atomization


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atomization

[‚ad·ə·mə′zā·shən]
(analytical chemistry)
In flame spectrometry, conversion of a volatilized sample into free atoms.
(chemistry)
A process in which the chemical bonds in a molecule are broken to yield separated (free) atoms.
(mechanical engineering)
The mechanical subdivision of a bulk liquid or meltable solid, such as certain metals, to produce drops, which vary in diameter depending on the process from under 10 to over 1000 micrometers.

Atomization

The process whereby a bulk liquid is transformed into a multiplicity of small drops. This transformation, often called primary atomization, proceeds through the formation of disturbances on the surface of the bulk liquid, followed by their amplification due to energy and momentum transfer from the surrounding gas.

Spray formation processes are critical to the performance of a number of technologies and applications. These include combustion systems (gas turbine engines, internal combustion engines, incinerators, furnaces, rocket motors), agriculture (pesticide and fertilizer treatments), paints and coatings (furniture, automobiles), consumer products (cleaners, personal care products), fire suppression systems, spray cooling (materials processing, computer chip cooling), medicinal (pharmaceutical), and spray drying (foods, drugs, materials processing). Current concerns include how to make smaller drops (especially for internal combustion engines), how to make larger drops (agricultural sprays), how to reduce the number of largest and smallest drops (paints and coatings, consumer products, medicinals, spray drying), how to distribute the liquid mass more uniformly throughout the spray, and how to increase the fraction of liquid that impacts a target (paints and coatings, spray cooling, fire suppression).

Spray devices (that is, atomizers) are often characterized by how disturbances form. The most general distinction is between systems where one or two fluids flow through the atomizer. The most common types of single‐fluid atomizers are pressure (also called plain‐orifice, hydraulic, or pneumatic), pressure‐swirl, rotary, ultrasonic (sometimes termed whistle or acoustic), and electrostatic. Twin‐fluid atomizers include internal‐mix and external‐mix versions, where these terms describe the location where atomizing fluid (almost always a gas) first contacts fluid to be sprayed (almost always a liquid).

While primary atomization is important, because of its role in determining mean drop size and the spectrum of drop sizes, subsequent processes also play key roles in spray behavior. They include further drop breakup (termed secondary atomization), drop transport to and impact on a target, drop evaporation (and perhaps combustion), plus drop collisions and coalescence. In addition, the spray interacts with its surroundings, being modified by the adjacent gas flow and modifying it in turn. See Particulates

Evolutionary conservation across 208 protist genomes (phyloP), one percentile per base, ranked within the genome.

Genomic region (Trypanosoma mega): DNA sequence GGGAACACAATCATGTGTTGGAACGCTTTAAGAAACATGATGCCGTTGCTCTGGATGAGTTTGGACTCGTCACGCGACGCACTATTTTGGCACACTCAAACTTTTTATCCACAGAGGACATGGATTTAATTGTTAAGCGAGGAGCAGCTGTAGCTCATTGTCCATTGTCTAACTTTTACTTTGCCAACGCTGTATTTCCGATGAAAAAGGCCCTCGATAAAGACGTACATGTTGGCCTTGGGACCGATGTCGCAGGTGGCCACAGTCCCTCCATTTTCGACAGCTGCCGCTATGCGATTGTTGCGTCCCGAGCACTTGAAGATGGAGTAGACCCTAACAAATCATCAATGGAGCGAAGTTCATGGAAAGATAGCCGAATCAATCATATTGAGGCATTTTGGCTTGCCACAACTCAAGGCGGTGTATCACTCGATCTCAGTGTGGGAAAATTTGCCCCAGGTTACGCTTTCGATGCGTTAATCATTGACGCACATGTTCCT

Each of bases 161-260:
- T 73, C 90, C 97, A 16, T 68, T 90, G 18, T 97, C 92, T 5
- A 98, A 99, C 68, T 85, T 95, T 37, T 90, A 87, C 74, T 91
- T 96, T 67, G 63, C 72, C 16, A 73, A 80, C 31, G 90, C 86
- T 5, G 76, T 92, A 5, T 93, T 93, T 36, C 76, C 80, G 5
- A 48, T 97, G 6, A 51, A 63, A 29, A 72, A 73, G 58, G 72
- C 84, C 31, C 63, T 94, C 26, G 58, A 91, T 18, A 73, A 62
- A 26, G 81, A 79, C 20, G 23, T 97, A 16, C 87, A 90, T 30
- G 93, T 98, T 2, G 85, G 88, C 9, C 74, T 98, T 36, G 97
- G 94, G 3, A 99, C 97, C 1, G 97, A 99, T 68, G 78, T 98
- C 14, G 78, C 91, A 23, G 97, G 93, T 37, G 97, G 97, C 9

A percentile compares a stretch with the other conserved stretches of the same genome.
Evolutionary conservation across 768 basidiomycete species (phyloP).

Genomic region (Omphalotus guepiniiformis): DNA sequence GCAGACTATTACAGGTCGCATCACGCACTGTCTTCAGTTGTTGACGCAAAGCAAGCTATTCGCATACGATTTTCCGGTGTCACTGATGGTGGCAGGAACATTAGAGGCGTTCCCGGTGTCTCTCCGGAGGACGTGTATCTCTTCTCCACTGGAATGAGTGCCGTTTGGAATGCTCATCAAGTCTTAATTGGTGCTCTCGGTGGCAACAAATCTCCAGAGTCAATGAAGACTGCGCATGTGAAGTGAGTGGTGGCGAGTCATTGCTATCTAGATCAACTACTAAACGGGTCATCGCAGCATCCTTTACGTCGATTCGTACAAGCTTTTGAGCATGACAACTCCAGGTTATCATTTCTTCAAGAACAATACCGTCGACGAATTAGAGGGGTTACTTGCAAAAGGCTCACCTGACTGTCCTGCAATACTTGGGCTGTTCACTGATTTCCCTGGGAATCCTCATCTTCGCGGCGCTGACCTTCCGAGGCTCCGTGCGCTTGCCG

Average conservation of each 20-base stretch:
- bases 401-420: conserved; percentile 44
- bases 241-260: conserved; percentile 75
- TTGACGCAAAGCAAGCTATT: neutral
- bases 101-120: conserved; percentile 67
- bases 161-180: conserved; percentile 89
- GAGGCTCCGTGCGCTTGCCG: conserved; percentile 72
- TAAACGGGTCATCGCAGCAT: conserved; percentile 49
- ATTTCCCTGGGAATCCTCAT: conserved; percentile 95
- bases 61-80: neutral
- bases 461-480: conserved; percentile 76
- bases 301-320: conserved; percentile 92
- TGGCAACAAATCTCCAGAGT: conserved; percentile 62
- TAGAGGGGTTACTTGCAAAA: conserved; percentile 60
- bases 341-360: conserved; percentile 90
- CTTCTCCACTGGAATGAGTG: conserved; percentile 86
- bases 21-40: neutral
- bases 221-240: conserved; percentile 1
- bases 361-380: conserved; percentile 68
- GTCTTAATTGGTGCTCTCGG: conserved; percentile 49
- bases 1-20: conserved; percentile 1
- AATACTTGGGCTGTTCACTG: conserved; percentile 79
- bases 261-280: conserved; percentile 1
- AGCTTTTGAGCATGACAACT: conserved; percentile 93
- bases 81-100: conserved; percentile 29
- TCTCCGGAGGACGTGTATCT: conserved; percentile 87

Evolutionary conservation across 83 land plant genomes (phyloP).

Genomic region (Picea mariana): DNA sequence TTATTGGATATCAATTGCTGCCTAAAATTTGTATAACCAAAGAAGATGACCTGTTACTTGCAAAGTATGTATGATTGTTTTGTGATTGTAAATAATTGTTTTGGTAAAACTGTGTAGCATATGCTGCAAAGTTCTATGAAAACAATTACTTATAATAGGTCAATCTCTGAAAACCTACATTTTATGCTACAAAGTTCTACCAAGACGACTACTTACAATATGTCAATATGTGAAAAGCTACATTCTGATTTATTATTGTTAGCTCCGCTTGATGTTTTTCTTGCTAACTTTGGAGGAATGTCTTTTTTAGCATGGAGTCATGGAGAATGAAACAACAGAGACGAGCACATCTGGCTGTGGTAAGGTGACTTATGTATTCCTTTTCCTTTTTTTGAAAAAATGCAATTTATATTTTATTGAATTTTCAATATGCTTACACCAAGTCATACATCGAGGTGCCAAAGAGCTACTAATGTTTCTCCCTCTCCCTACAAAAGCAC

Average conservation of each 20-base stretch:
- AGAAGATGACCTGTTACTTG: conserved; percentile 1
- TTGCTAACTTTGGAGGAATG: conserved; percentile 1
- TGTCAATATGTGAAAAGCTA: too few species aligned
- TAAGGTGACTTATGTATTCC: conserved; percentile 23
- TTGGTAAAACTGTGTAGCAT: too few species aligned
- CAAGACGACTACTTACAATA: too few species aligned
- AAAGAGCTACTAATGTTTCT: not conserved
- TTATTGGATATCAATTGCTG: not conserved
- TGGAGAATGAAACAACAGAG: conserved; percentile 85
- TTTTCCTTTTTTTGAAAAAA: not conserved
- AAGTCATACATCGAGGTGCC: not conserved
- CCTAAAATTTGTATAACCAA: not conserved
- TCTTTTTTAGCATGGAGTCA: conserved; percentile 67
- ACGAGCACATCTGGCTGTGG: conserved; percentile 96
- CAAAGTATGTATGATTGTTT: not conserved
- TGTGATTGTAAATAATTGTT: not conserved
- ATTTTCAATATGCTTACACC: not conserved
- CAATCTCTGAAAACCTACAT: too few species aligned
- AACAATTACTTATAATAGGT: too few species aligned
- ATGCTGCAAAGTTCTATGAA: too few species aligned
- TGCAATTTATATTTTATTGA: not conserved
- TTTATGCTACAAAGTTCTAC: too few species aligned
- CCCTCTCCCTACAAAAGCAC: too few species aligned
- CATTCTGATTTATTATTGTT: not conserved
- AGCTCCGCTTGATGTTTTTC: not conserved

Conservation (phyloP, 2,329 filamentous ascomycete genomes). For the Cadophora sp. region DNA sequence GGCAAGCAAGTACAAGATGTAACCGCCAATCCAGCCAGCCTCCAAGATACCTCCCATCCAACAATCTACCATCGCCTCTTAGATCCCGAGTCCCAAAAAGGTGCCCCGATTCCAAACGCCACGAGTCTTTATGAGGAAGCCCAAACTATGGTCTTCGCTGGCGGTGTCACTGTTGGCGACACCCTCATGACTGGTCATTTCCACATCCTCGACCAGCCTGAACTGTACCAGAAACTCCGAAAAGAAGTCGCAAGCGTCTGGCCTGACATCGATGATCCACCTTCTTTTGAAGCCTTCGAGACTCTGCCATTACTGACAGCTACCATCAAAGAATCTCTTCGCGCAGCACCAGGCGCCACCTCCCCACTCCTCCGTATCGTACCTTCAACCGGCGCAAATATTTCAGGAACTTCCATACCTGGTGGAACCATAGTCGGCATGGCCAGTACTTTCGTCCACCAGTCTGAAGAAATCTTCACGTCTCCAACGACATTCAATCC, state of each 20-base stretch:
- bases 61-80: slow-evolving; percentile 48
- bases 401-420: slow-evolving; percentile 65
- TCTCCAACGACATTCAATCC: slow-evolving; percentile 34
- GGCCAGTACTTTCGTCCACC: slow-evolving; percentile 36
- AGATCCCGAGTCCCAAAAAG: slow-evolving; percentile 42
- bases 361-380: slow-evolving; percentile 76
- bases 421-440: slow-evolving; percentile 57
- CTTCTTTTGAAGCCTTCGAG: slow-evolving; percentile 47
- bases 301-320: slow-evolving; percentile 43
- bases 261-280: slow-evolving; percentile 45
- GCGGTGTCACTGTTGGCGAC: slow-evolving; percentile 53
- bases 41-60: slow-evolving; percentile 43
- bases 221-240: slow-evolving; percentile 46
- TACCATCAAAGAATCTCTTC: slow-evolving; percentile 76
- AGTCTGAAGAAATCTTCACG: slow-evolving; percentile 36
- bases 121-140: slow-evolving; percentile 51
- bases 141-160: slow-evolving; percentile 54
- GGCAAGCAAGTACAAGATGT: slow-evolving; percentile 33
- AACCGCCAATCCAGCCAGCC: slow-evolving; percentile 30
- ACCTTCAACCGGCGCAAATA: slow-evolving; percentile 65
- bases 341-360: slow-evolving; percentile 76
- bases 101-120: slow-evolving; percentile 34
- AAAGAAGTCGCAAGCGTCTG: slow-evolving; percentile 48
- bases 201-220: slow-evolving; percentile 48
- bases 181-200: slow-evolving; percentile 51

atomization

The formation of tiny droplets or a very fine spray, as produced by impinging jets of air on a small stream of paint in spray painting.
References in periodicals archive ?
As a result of the atomization process complexity, as the atomization mechanism is not very clear, moreover it such as was mad the fluid speed, the liquid and the gas nature, breaks has fluid block the shape, atomization device factor influences and so on design is big.
It is assumed that an increase in the injection pressure promotes fuel atomization because the shearing system between the intake air and fuel spray generates within the intake port.
while the atomization time-scale is a function of both turbulent and aerodynamic time scales, [[tau].
Therefore, since oil atomization takes place in the cylinder and the atomized oil leaves the compressor through the high-pressure discharge system, it is safe to state that the atomized oil does not interfere with the temperature measurements.
Zhang; Mathematical Modeling and Experimental Verification of Interior Gas-Liquid Flows and Outflow Atomization Process for Y-jet Nozzles, Atomization and Sprays 14, 437 (2004).
Details of CaBER technique and its useful applications can be found elsewhere (13), In carrying out the measurements and analysis of CaBER, it should be reminded that the strain rate of the extensional deformation may not be equivalent to the strain rate imposed during atomization process.
In solvent-based systems, this is almost always caused by a silicone, oil, or grease contaminant, often originating in the air used for atomization.
Mach number is one of the critical parameter in the gas atomization process.
By combining the latest atomization and irrigation technologies, as many as 4 medications may be combined and administered in less than 2 minutes.
This control demands an understanding of atomization behavior, including recognition of the impact on the performance of fuel properties.
The impinging jets would help create more atomization of the liquid jets, while the aeroramp induces additional vorticity and mixing.
The process of breaking or atomization of the liquid fuel into tiny droplets in the form of a fine spray plays a vital role in various industrial and propulsion applications.